Small market teams in the NBA have a chance — their margin for error is smaller than for Los Angeles or New York, but they have a real and legitimate chance. Fans will tune in to watch a small market super team just like they will a big market one. So long as they have the star power in uniform.

Because the NBA is a league of stars. Not parity.

Serge Ibaka, Giannis Antetokounmpo trade massive blocks during Raptors-Bucks (VIDEO)

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Giannis Antetokounmpo is a long dude. So is Toronto Raptors big man Serge Ibaka. The two faced off in Game 6 at the Bradley Center on Thursday night, so it makes sense the two wound up using one of their most impressive physical assets against each other.

Let the battle of length begin!

Via Twitter:

That’s Ibaka blocking the Milwaukee Bucks star on an attempt at the rim, on a dunk no less. That was impressive, no doubt, but just a minute later, it was Antetokounpmo coming through with a big time block on DeMar DeRozan:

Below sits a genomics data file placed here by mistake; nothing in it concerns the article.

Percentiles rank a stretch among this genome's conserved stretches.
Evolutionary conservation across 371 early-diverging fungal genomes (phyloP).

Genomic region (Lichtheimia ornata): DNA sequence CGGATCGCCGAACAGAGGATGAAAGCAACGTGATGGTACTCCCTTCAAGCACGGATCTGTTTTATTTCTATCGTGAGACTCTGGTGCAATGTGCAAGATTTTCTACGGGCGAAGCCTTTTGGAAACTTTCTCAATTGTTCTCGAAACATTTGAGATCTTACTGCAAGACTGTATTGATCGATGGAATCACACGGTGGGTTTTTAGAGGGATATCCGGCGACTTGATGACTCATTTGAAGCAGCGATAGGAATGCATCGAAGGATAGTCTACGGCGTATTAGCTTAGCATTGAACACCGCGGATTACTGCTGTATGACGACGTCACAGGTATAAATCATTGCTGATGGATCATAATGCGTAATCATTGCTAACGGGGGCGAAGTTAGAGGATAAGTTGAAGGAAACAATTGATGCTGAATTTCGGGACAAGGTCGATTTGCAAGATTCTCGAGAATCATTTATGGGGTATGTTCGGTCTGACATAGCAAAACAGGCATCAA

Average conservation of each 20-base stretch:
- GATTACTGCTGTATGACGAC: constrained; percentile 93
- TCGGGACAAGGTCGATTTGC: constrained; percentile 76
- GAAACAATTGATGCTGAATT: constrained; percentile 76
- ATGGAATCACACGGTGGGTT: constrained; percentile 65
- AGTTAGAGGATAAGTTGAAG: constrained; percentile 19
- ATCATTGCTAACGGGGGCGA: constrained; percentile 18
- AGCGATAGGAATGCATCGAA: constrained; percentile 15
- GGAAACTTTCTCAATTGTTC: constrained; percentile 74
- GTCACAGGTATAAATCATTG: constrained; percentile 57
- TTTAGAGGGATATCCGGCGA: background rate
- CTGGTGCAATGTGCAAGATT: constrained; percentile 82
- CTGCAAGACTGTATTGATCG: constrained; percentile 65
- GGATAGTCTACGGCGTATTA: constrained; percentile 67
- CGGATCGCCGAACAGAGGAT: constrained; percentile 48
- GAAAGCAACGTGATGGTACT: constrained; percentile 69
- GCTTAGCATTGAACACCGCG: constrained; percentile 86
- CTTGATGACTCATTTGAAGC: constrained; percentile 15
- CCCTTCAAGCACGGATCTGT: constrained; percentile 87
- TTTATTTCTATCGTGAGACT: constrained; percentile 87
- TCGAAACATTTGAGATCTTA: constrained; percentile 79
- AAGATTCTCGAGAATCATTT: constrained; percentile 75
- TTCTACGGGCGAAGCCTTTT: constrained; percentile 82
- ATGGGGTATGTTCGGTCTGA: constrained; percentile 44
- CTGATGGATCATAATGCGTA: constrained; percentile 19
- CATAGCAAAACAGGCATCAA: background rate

But DeRozan got his revenge later in the fourth quarter, throwing down a dunk over the Bucks defense that was perhaps the finger in the wall needed to stop the leak that was Toronto’s disastrous final period.

DeRozan and the Raptors got the last laugh, winning the closeout game on the road, 92-89. Toronto will go on to play the Cleveland Cavaliers in the Eastern Conference semi finals.

Should the Trail Blazers go after Pacers star Paul George? CJ McCollum says yes

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The Portland Trail Blazers need to do something drastic this offseason. Fans in Oregon should be expecting something big with a roster of players prime for the trade market and three first round picks in GM Neil Olshey’s pocket for the 2017 NBA Draft.

Who should Portland go after? That is a tough question to answer.

The Blazers are not exactly a huge free agent destination, although the city is changing its reputation toward NBA players in recent years with the help of star players Damian Lillard and CJ McCollum, who have fully embraced Oregon’s largest city.

McCollum, in fact, has his own opinion on who the Blazers should go after this summer: Indiana Pacers star Paul George.